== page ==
Really Something

Really Something by Shirley Jump Page B

Book: Really Something by Shirley Jump Read Free Book Online
Authors: Shirley Jump
went up and down.
    â€œYou’re a hound.”
    Steve pointed at Duncan. “You run in the same pack, so I wouldn’t say anything.”
    Not anymore. Duncan hadn’t dated anyone in ages. The few times he had gone out with a woman had been a disaster. Katie inevitably had a crisis, which meant calling him a half dozen times between the appetizer and the entrée.
    Duncan hadn’t gotten to dessert—or anything more—in over a year.
    The image of Allie Dean appeared in his mind, all legs and breasts and attitude. Standing there in his garden, confronting him with that fire in her eyes, making him wish he hadn’t closed up the pool years ago so he could have thrown her and him into the clear blue water—sans swimsuits. The woman drove him crazy—
    In so many ways, he’d lost count. What would it be like to have dessert with her?
    Or even better, to make her dessert? Take a little whipped cream and smear it all over that lithe, sweet body, then see how long he lasted licking it off.
    Definitely not the kind of thoughts Duncan needed in a meeting with his boss. He cleared his head, then refocused on his reason for being there. “I have a story idea.”
    Steve, still busy typing, nodded. “Run it by Klein, see if he’s interested. He might have something similar in the hopper.”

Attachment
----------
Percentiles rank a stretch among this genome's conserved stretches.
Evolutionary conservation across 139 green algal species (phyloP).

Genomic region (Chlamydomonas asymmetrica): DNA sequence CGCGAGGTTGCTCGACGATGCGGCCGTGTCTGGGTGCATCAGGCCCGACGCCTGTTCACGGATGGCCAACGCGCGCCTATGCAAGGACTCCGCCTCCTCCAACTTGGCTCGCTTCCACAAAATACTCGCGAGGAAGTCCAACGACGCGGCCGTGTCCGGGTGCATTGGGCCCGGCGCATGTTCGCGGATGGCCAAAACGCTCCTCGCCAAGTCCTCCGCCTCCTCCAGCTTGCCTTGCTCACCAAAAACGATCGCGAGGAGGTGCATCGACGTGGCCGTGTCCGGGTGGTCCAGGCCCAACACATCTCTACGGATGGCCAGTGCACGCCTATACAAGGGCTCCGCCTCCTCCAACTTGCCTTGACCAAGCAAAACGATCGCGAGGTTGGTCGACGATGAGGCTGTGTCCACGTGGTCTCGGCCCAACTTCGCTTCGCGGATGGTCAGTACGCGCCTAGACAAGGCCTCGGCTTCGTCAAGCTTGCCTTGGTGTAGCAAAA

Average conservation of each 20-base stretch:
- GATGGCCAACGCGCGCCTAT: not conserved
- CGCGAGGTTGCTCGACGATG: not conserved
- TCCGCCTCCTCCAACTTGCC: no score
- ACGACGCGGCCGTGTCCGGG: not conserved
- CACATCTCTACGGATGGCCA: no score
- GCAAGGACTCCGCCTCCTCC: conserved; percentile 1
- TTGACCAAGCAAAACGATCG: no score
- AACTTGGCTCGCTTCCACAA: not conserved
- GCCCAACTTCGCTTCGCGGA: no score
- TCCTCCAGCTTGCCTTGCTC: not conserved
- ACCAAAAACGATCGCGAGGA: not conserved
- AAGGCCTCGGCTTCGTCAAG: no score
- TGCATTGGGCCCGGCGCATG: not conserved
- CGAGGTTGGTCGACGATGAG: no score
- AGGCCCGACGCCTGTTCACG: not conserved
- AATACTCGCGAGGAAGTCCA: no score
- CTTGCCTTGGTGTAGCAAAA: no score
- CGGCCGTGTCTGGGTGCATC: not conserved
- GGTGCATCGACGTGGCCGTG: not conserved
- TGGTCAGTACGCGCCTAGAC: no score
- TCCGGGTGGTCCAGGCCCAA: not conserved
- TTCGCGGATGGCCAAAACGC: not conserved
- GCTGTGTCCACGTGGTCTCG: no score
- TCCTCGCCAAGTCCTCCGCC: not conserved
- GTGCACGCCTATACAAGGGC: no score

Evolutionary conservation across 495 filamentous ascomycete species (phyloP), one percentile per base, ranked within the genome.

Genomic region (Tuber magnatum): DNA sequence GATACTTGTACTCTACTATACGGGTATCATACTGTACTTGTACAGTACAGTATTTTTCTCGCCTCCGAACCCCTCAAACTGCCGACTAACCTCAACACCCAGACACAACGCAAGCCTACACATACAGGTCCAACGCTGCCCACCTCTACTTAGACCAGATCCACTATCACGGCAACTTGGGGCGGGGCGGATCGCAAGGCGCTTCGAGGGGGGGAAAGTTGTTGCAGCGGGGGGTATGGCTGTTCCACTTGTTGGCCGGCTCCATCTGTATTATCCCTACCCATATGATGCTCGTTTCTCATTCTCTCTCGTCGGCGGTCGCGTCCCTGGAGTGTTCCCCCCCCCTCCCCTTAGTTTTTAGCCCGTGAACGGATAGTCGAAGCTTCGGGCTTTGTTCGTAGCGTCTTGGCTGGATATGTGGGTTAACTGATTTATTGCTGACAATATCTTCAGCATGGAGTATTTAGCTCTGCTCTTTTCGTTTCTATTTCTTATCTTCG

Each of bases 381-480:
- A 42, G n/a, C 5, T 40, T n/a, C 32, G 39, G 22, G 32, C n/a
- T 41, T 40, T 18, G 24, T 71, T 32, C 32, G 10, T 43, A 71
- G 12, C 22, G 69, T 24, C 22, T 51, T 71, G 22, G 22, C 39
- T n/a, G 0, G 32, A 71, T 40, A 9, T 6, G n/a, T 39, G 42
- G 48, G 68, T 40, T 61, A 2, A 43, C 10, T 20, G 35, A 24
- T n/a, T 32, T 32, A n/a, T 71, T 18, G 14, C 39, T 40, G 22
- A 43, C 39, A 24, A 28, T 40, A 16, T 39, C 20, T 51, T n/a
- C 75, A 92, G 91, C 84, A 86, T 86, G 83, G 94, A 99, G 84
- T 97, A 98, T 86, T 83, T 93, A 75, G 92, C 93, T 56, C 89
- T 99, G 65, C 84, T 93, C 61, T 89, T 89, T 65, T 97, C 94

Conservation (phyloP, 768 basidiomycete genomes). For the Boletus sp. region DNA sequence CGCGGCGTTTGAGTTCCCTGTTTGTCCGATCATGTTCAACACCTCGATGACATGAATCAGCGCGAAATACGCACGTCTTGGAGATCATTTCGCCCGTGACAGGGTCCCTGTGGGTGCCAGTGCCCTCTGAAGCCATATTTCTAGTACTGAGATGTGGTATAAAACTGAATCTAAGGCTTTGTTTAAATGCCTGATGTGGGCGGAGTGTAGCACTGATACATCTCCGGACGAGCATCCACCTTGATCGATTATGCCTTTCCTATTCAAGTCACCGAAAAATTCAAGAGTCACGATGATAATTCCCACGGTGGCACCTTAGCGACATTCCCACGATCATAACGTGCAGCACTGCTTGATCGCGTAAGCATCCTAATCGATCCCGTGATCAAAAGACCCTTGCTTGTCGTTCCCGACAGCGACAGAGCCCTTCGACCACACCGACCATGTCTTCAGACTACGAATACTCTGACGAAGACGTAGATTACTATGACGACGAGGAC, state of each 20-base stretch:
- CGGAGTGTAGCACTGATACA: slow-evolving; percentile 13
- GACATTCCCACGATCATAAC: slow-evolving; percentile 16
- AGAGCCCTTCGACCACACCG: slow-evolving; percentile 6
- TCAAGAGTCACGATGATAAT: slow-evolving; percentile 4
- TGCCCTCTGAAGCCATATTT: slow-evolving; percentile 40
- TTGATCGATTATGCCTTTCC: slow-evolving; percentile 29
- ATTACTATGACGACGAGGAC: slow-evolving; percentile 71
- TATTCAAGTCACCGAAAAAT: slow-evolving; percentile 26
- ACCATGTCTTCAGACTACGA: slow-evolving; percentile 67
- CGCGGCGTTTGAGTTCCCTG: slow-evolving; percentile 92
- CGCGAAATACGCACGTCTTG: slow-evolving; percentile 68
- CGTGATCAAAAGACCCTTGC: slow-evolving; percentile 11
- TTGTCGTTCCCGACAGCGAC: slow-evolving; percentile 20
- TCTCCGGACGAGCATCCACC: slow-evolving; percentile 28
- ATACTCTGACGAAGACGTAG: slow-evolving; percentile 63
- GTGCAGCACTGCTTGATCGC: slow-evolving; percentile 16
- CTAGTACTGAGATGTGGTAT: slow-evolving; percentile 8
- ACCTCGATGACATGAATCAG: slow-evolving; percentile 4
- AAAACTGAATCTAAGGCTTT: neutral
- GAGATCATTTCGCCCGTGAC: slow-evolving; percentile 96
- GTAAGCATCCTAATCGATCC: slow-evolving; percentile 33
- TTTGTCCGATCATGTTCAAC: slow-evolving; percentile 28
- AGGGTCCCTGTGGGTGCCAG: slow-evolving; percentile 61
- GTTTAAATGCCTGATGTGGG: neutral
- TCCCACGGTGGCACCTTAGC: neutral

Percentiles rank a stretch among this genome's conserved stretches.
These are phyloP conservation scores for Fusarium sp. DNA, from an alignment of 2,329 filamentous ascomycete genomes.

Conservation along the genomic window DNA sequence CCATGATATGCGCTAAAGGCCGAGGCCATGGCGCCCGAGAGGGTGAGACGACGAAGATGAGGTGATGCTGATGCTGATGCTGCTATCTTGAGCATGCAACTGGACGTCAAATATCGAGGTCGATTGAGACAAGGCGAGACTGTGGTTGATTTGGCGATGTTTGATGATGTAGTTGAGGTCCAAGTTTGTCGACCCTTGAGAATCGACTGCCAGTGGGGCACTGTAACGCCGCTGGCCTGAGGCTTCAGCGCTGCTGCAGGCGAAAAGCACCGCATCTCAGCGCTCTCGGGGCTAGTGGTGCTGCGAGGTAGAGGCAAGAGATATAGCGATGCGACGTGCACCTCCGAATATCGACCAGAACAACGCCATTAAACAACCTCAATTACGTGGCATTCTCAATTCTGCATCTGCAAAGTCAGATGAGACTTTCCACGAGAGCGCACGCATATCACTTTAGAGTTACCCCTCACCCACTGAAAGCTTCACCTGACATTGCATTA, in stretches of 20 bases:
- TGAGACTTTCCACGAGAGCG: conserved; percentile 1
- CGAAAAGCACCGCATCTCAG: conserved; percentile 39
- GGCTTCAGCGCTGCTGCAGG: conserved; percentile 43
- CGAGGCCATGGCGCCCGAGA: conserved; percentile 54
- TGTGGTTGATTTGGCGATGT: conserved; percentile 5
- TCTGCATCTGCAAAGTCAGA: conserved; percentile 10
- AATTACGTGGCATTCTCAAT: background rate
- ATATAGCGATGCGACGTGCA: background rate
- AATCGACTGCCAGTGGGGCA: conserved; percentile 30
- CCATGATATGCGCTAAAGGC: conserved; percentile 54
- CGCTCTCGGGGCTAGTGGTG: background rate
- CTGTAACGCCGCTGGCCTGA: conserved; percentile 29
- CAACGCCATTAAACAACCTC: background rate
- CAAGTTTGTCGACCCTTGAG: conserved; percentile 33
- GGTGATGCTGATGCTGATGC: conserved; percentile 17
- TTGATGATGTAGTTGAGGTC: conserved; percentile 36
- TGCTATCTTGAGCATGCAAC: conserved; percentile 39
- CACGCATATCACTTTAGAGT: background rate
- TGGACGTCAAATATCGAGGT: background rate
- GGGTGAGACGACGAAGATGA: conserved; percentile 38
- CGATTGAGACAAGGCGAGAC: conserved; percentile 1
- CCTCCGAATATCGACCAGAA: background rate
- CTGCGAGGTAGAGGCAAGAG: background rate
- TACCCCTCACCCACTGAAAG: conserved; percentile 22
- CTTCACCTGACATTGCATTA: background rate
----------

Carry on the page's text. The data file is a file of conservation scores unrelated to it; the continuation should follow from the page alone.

â€œI don’t want to give it to Klein or Jane,” Duncan said. “I want to cover it myself.”
    Steve stopped typing with a jerk. “ You ? After that Litter Box Dance thing, I thought you’d give up on the reporter idea.”
    Duncan cringed. “The piece wasn’t that bad.”
    â€œJeremiah Parson’s cat decides to sneak a little feline bowel activity into the middle of the litter-scooping contest and you don’t think that’s bad? ” Steve snorted. “We were live, Dunk. I damned near had a heart attack. John’s been reaming my ass all morning about it.” Steve shook his head. Half the station had heard the advertising manager’s furious rant earlier today. “Listen, Dunk, you’re great at the weather. Why not stick to your strengths?”
    Because reporting the weather wasn’t his strength. He didn’t leap out of bed, excited to get to the Doppler radar and cloud patterns. He wanted a job that earned him respect, not perfumed fan letters packaged with lacy panties. “I want to do real news, Steve. I’ve been doing weather for five years. I want out of that box. Let me cover this piece.”
    Steve leaned back in his chair and balanced a knee against the edge of his desk. “All right. What’s the scoop?” He chuckled. “Pun intended.”
    â€œA production company is looking at shooting a movie in Tempest.”
    Steve’s mouth made a little O of impressed. “Now that’s a scoop. Tell me the Ws.”
    The What, When, Where, and Why. “I’m working on those.” Duncan realized he knew very little beyond what Allie had told him. “Give me a couple days, and I’ll get an interview together.”
    â€œKlein could do this, you know. It’s right up his alley.”
    â€œI’m the one with the source, Steve. I want this shot.”
    Steve considered for a moment, toying with the wireless mouse on his desk, the Russian 36Ds temporarily forgotten. “You want me to allocate valuable resources to this?”
    â€œWhat valuable resources? It’s me, a cameraman, and a couple of tapes. If you don’t want the piece, I can always see if WISH or WTHR is interested,” he said, naming two of the main Indianapolis stations.
    â€œBlackmail, huh?”
    Duncan placed his palms flat on Steve’s desk and looked him in the eye. “I took the weatherman job because you said it could lead into reporting. So far, it’s been a way into nothing. I want more.”
    â€œYour piece on the dance wasn’t all bad,” Steve mused.

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